Yacht Boat News
GoToBermuda - The Clipper Race Leg 4 - Race 5, Day 20 © Clipper Race
GoToBermuda - The Clipper Race Leg 4 - Race 5, Day 20 © Clipper Race

Clipper Race Leg 4 ~ Race 5

GoToBermuda received a warm welcome into the Whitsundays as the third team to arrive, crossing the finish line of Race 5 at 22:05:31 UTC.

A strong start from Fremantle on the 22 December put Skipper David ‘Wavy’ Immelmann, First Mate Fabian Fisahn and the 13 crew members in good stead for the 3,415 nautical mile race which took them around three quarters of Australia. The team was vying for the lead during the first week at sea, spent Christmas Day in first place and then managed to carve out some distance ahead of the fleet to sit comfortably in second before rounding Tasmania.

On the strategy of the race David said: The race to Tasmania was absolutely fantastic on the other side it went all pear shaped. We worked really hard to arrive in third, the crew deserve every bit of credit.”

GoToBermuda - The Clipper Race Leg 4 - Race 5, Day 20 - photo © Clipper Race
GoToBermuda – The Clipper Race Leg 4 – Race 5, Day 20 – photo © Clipper Race

The teams faced many varied conditions and GoToBermuda experienced the famed Southerly Busters. David explained: “A Southerly Buster is basically the leading edge of southerly front that comes in quite violently. We were hit by one about a week ago, so we went from zero knots to about 75knots; which stick your head out of the window when your car is doing 100mph kind of wind!

“We couldn’t see it coming due to the smoke from the bush fires.But I sensed the warning signs. Suddenly the wind died on us, I called the crew up briefed them just incase, then the air went dry, then the wind died completely so it was reef in yankee down then we were hit. For the next four hours we had 75kntos from behind sailing at 18knots in shorts and t-shirts screaming along having the best time.”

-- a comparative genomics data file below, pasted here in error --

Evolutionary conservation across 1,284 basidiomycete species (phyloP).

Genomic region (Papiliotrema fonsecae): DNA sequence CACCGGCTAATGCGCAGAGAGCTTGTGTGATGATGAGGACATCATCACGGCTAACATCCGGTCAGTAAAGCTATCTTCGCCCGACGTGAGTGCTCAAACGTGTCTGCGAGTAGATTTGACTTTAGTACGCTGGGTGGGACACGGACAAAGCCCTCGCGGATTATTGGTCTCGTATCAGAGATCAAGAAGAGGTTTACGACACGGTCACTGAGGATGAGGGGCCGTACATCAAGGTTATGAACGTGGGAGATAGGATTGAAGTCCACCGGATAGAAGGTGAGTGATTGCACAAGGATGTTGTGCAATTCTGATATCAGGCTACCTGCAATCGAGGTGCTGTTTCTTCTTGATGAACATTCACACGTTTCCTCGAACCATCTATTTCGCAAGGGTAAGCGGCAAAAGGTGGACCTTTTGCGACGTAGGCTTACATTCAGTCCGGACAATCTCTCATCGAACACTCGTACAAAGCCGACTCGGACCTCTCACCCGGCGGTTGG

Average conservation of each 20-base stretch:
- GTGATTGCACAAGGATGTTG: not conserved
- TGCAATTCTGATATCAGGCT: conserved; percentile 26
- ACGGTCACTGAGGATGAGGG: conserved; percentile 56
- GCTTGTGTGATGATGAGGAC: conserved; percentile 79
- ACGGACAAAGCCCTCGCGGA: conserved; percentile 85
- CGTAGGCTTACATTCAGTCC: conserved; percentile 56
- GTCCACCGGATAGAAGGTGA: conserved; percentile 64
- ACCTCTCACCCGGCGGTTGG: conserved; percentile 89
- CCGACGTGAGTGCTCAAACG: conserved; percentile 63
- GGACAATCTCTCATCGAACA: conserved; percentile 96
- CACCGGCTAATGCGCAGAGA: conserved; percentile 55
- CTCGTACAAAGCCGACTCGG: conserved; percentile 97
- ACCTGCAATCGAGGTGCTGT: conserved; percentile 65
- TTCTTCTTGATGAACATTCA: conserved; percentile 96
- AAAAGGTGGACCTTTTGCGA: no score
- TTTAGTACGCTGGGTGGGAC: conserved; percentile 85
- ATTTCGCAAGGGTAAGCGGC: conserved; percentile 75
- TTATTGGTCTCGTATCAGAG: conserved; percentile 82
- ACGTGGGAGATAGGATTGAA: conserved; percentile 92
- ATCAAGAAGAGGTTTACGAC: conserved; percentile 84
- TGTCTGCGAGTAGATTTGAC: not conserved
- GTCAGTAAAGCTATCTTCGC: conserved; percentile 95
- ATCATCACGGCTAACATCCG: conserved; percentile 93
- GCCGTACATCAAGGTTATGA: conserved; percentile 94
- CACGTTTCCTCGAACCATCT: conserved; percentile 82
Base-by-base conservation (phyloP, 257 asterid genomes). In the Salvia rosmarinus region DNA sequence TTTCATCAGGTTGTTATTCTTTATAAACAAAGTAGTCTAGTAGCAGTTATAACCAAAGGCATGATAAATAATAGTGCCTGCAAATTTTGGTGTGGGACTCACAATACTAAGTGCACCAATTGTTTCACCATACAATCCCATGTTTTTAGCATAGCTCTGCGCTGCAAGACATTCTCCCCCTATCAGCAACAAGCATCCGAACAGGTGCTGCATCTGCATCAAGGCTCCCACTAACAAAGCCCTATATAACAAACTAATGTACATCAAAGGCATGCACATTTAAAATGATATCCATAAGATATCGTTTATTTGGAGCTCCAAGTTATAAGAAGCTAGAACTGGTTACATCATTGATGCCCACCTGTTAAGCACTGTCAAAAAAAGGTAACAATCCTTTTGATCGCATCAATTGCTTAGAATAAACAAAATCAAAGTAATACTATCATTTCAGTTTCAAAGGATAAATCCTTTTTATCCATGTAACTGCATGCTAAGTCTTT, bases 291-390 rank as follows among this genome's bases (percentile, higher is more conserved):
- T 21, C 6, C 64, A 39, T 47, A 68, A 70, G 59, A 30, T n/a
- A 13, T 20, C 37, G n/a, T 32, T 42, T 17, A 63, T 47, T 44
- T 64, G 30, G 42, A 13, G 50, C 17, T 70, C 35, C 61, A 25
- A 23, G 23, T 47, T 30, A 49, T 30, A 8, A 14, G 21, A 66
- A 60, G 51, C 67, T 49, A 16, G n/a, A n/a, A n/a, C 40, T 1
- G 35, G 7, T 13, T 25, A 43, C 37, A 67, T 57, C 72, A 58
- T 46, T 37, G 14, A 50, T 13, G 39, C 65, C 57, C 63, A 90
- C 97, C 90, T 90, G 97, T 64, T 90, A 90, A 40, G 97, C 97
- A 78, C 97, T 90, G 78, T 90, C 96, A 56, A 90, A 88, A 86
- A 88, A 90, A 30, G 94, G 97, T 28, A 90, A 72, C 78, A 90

GoToBermuda - The Clipper Race Leg 4 - Race 5, Day 20 - photo © Clipper Race
GoToBermuda – The Clipper Race Leg 4 – Race 5, Day 20 – photo © Clipper Race

GoToBermuda is currently sitting tenth in the overall standings but is steadily improving its result with each race. Depending on the elapsed time result, GoToBermuda could surpass its best result to date and finish in third place and receive its first podium. All eyes are now on when Unicef will finish the race.

On board is the youngest crew member of the entire Clipper 2019-20 Race, 18-year-old Ellen O’Brien, who is fitting in ocean racing around her A-Levels. Arriving into the Whitsundays is the end of an incredible journey she explained: “It was everything I expected and a million times more, it was the best experience of my whole life – I am speechless.

“We’ve had blistering heat and we’ve also had the other extreme during the 12-3 watch in the Southern Ocean when it was freezing. We got caught in a Southerly Buster which was mad, I was on watch and everything went silent almost, Wavy was like we need to prepare and then it just swooped in.”

She added: “My confidence has grown throughout the race, I feel a huge sense of achievement and high on adrenaline arriving here into the Whitsundays.”

GoToBermuda - The Clipper Race Leg 4 - Race 5, Day 20 - photo © Clipper Race